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Volume 25 No. 196

Facilities

Reducing the arena's capacity to under 20,000 follows a recent league-wide trend
Photo: GETTY IMAGES

The renovated Quicken Loans Arena will have about 1,000 "fewer seats" when it re-opens in the fall of '19, according to Kevin Kleps of CRAIN'S CLEVELAND BUSINESS. The Cavaliers have been "cautious about saying what the capacity would be" for the renovated venue. Cavaliers and Quicken Loans Arena CEO Len Komoroski said that the arena's capacity would be reduced "to the mid-19,000 range." Reducing the capacity under 20,000 "follows a leaguewide trend." Five NBA arenas "currently have a capacity above 20,000." Meanwhile, the Cavaliers have "committed an additional" $45M to the renovation of the arena, which will now cost $185M in total -- $115M of which will be "covered by the team." Komoroski said that the renovations also will add a "Saucy Brew Works pub in the south end of the arena," and a "Wine & Gold United Club will be located in the northwest corner of The Q." That area will also be "home to the 43,530-square-foot atrium," which will be "enclosed by the glass facade." Komoroski said that area should be "pretty much done" by the end of the '18-19 season (CRAINSCLEVELAND.com, 9/18).

STILL ON BUDGET: In Cleveland, Courtney Astolfi notes included in the extra $45M is a "total overhaul" of the Cavs locker room. Officials said that it will be "ready before the start" of this NBA season. Komoroski said that other improvements are "related to extra upgrades for the audio/visual equipment, LED lighting, and multi-media improvements." Cavs Exec VP/Communications Tad Carper said that the project "did not generate" $45M in cost overruns, but rather that the team "opted to invest the extra money to improve upon the already-planned upgrades" (Cleveland PLAIN DEALER, 9/19).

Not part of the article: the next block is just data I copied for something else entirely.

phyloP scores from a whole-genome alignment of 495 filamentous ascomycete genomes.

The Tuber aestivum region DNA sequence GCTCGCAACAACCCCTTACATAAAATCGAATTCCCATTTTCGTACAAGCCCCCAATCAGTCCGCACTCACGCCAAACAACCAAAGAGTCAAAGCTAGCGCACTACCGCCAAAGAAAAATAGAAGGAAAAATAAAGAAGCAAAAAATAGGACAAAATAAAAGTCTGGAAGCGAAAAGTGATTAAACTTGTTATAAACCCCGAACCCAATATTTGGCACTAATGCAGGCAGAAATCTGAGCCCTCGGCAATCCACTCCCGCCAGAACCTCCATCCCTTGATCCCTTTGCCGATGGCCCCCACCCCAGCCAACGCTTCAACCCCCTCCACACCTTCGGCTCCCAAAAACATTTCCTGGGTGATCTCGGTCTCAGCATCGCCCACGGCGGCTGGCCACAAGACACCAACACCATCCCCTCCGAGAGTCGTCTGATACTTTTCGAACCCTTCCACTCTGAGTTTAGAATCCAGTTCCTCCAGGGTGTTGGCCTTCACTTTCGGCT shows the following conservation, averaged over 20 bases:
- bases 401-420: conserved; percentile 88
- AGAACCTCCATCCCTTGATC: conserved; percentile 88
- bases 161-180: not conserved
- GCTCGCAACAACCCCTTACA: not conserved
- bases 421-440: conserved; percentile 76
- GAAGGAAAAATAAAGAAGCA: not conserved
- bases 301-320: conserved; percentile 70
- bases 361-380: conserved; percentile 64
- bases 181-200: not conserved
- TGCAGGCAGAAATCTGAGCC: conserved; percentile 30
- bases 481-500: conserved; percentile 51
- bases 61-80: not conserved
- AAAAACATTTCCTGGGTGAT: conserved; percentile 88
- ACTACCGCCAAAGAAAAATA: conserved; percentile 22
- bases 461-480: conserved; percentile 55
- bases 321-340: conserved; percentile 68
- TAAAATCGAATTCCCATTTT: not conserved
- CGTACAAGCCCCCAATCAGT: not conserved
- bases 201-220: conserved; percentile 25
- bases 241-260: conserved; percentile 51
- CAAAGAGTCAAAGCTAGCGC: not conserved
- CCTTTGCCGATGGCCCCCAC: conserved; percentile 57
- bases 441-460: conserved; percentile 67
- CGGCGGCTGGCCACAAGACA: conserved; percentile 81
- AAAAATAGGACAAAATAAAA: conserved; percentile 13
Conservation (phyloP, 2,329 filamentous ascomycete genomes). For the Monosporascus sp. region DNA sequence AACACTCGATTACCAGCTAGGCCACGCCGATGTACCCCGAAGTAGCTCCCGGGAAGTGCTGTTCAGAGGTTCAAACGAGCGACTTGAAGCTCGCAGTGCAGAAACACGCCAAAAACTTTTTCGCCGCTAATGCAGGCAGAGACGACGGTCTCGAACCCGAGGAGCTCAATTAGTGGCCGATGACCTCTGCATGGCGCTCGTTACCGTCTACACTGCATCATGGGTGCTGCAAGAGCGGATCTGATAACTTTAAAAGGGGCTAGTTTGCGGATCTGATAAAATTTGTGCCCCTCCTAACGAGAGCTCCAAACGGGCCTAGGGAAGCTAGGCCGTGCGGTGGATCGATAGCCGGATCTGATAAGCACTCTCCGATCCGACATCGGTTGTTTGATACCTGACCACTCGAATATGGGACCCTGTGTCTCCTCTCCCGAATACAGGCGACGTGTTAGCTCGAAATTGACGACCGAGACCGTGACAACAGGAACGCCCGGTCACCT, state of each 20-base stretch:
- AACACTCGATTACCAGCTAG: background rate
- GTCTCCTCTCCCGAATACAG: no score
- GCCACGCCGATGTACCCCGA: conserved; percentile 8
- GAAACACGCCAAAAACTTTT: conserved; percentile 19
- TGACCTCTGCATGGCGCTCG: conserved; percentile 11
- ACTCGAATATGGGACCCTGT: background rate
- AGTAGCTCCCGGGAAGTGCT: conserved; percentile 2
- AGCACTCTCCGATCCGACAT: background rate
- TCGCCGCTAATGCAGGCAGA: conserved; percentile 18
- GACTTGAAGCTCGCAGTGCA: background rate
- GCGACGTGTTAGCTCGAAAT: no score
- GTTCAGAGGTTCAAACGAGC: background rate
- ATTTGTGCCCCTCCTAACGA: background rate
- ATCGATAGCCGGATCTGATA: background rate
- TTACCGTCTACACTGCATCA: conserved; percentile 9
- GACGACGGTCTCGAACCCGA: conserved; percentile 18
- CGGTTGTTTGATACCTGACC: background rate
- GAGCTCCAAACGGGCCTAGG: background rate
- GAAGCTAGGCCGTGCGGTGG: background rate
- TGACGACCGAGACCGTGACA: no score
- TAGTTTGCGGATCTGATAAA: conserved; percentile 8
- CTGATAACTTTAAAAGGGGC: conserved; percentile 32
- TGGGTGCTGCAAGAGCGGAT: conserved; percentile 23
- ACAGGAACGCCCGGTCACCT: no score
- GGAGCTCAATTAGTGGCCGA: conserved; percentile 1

The $1.2B Globe Life Field is still on track to open ahead of the '20 MLB season
Photo: RANGERS

MLB Rangers officials, construction project leaders and architects yesterday got together to "congratulate construction workers on reaching 1 million work hours and to provide an update" on Globe Life Field's progress, according to Loyd Brumfield of the DALLAS MORNING NEWS. Fans will be "much closer to the base paths when the Rangers take the field" for the '20 season. The main concourse "will be 160 feet away from the field, compared to the 174-foot difference separating the field at Globe Life Park from the main concourse." Architectural firm HKS Principal John Hutchings said, "We really wanted this to be an intimate experience." Brumfield notes Globe Life Field planners "took a long look" at the Braves' SunTrust Park in planning. Rangers Exec VP/Communications John Blake said, "You are really close in Atlanta." He added that Globe Life Field "will be a 'much more vertical' park than Globe Life Park." Though it will have a retractable roof, it "won't be dark like other parks with that feature." Hutchings: "One thing we are really going to emphasize is transparency." He added, "This place is going to be light; it's going to be airy." Brumfield notes Globe Life Field will remedy the darkness with "glass facades around much of the park." Rangers Exec VP/Business Operations Rob Matwick said, "We're going to try our best to make it look like you're experiencing a game in the outdoors" (DALLAS MORNING NEWS, 9/19).

ALL ABOUT TIMING: In Ft. Worth, Jeff Wilson notes the construction of the retractable roof is the "part of the project that will be most difficult and where the most risk to the timeline can be found." The Rangers "expect that they should know whether there will be any potential delays" to the '20 opening by November '19. One of the world’s largest cranes will be "put in place next month to begin the heavier lifting on the retractable roof." There are "significant monitory penalties in place for each day that the Rangers are not allowed to take occupancy of the new ballpark." That is motivation enough, but Manhattan Construction VP/Operations Jim Cuddihee has "another goal in mind." He wants an "event at Globe Life Field shortly after the construction’s planned end date of March 1, 2020." Rangers officials have "met with entertainers not only to serve as the opening act for Globe Life Field, as George Strait was at AT&T Stadium, but to serve as a swan song for Globe Life Park." The Rangers might also "schedule exhibition games for the new ballpark" just prior to Opening Day '20 as a "soft open and ask MLB to let them open the season on the road to give them a week to fix any kinks" (Ft. Worth STAR-TELEGRAM, 9/19).